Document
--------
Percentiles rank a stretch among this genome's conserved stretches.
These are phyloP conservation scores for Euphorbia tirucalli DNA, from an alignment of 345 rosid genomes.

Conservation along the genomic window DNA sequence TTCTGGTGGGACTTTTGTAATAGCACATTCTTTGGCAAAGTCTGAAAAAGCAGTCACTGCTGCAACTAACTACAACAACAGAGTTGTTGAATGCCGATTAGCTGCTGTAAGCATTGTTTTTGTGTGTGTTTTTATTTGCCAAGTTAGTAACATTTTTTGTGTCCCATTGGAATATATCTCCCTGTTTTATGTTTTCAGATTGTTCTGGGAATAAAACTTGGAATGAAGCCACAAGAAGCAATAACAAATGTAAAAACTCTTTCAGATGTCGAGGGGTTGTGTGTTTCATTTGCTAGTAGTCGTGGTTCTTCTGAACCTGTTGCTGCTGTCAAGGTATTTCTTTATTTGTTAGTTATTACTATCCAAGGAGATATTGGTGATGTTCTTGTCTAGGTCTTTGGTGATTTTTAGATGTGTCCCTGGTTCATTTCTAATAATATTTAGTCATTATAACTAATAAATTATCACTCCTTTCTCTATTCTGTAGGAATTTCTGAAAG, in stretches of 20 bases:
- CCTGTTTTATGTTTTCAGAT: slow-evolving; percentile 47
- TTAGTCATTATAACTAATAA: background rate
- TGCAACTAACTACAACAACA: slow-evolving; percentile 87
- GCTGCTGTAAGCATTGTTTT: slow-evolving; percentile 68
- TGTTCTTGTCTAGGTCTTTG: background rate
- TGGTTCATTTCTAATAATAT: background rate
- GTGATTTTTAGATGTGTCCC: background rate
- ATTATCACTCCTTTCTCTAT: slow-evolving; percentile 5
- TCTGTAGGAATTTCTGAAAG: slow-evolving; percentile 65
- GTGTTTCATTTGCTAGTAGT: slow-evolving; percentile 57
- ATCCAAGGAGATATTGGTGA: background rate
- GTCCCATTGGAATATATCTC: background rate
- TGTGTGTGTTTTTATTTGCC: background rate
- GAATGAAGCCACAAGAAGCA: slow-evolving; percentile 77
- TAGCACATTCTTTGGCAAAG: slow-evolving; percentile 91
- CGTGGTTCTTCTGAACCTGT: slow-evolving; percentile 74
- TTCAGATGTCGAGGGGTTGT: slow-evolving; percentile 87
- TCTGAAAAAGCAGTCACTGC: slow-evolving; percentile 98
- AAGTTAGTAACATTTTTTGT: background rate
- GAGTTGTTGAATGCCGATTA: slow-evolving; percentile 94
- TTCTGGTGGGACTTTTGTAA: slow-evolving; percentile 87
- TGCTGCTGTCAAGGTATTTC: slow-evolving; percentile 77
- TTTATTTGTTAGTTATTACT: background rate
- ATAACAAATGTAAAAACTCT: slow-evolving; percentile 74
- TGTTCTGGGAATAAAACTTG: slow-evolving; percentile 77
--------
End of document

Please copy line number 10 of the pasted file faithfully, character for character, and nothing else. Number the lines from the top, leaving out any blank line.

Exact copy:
- GTGATTTTTAGATGTGTCCC: background rate